Described by drummer Milo Smee as "a record nobody likes" in an interview I conducted before the record was even released, Crush Depth had already been unfairly, if self-deprecatingly, maligned. Chrome Hoof's third full-length embodies all of the dizzying contrasts and sonic melding you'd expect from Leo Smee, the bassist of metal band Cathedral, and his brother, when working with an experimental electro-disco-funk orchestra. Rather than wondering whether a concept album incorporating grandiose instrumentals with science fiction allusions all fitted to a hefty and loose rhythm section would work, Chrome Hoof have thankfully just delivered it.
The opening rusty squeal promises a rough ride. In fact this dense exploration of technicality and textured grooves is more immediate than expected. It's easy to envision lost oddball Seventies soundtracks being piped into Chrome Hoof's heads when crafting this exhilarating album.
Thankfully, I can't accuse Crush Depth of being overly-cerebral, though it's clear a titanic effort was exerted on it. Yes there is time signature bending and interlocking layers that imitate a planet's ancient geology, but none of it is for the sake of complexity. Instead each flamboyant flourish draws attention to the tremendous melodic strokes caught in the swathe of its undulating and unremitting rhythmic drive. With the eclectic vocals of Lola Olafisoye in place, tension is ramped up by her stalking, crooning and unnerving yelp.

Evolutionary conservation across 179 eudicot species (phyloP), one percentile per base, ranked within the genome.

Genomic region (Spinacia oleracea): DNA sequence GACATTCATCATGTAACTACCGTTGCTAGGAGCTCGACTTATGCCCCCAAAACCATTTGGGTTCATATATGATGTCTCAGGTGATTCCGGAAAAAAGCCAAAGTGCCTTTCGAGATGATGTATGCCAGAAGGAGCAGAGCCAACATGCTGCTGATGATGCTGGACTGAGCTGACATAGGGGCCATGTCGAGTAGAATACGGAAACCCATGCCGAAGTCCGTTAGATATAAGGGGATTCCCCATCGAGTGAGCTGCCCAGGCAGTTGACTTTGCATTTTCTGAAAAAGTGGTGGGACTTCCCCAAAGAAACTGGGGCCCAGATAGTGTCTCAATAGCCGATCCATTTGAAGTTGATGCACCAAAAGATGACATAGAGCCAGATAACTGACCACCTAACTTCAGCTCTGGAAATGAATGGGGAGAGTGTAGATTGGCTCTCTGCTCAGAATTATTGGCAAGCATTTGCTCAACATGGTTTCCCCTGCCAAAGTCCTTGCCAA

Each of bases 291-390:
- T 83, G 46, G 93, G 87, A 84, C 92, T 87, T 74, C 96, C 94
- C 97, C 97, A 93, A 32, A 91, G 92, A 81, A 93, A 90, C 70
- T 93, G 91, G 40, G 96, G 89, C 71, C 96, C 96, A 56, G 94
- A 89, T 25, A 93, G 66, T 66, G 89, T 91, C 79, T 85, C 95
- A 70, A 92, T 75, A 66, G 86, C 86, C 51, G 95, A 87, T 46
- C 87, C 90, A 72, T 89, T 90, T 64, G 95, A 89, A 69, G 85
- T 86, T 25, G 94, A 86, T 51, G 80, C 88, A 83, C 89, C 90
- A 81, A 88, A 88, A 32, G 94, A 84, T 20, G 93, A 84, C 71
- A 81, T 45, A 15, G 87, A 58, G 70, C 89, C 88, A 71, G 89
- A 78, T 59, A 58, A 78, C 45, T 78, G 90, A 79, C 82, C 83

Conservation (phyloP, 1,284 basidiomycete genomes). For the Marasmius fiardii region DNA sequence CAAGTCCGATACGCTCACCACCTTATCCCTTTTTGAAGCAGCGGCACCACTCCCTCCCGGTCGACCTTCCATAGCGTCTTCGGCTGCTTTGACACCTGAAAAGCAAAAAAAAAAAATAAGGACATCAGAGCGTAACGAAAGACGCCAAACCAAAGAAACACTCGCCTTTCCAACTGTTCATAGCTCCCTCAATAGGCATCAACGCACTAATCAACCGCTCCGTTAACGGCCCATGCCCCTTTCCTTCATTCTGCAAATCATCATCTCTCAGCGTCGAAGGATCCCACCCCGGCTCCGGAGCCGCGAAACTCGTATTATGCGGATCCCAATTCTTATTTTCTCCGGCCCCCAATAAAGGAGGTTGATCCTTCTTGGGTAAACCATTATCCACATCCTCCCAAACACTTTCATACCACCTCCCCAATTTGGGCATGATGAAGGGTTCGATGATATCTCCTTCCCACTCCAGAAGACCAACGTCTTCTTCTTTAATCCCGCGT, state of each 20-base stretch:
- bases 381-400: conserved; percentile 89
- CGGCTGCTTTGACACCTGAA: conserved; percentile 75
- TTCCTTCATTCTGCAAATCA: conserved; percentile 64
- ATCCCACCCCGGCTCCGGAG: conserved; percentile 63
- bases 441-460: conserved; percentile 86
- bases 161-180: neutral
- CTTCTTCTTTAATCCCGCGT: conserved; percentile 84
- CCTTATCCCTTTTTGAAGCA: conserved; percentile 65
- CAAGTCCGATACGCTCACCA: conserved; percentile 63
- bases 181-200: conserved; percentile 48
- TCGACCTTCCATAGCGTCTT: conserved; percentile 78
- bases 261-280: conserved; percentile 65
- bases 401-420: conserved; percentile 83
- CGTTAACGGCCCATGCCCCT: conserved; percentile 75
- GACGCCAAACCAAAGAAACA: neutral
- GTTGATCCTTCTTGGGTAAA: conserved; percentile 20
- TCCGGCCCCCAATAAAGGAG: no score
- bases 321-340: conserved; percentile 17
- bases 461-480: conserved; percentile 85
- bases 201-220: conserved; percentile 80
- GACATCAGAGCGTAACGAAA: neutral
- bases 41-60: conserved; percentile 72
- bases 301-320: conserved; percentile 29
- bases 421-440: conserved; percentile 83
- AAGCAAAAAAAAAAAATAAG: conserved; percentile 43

Its ambition lies in the scale of the operation - up to 22 people were involved in a recording made on a comparatively miniscule budget and yet the album still defies regal pomp and overblown statements. Each counter-melody and texture is interwoven so as to cushion and support the bare bones rather than expose blatant afterthought. Pre-Emptive False Rapture, from 2007, sounds incredibly sparse in comparison, though that record's stellar backbone - the brotherly tag team of drums and bass - is naturally retained. Here choirs, harps and violins enhance the stark core, leaving it brimming with menace. There's a playful uncertainty too, which is especially perceptible on the occasions songs are allowed to breathe for a moment. The anticipation can be sweat inducing.
'One Day' for example is an incredible achievement in dynamics and dramatics. Starting with a blood-curdling howl, violins and snapping guitar duel on a simple but unexpectedly shifting riff before breaking into a funky verse with clean R&B double stops. The previous riff returns with extra twists and brass while an electronic voice intones and Lola shifts her register into a gentle falsetto. Following this build up, it erupts into a bellowing, doom-laden orchestral crescendo which ascends into nail biting territory. Meanwhile electronic mites bite into the arrangement before it all glides into a simple guitar vocal and drum breakdown. This quiet breather allows strings to seep back in with violent stabs while the mood seethes and broils. It finally ends with the entire band at full throttle. Unbelievably, all of this happens in just over the time it takes the average playlisted pop song to play through once.
Crush Depth continuously assaults with theatrics but it never steps into unnecessary finery. The cinematic feel of the record keeps at arms length those who want a prettily wrapped, self-explanatory melodic parcel. Yet it's a fascinating record whose unabashed sense of fun and the absurd never undermines its other strengths either. Rivulets of melodic interplay and diamond-birthing compaction of wildly conflicting elements keeps this record unique and consistently surprising. It's nowhere near as modest as its creators but is most definitely a triumph.
8Brad Barrett's Score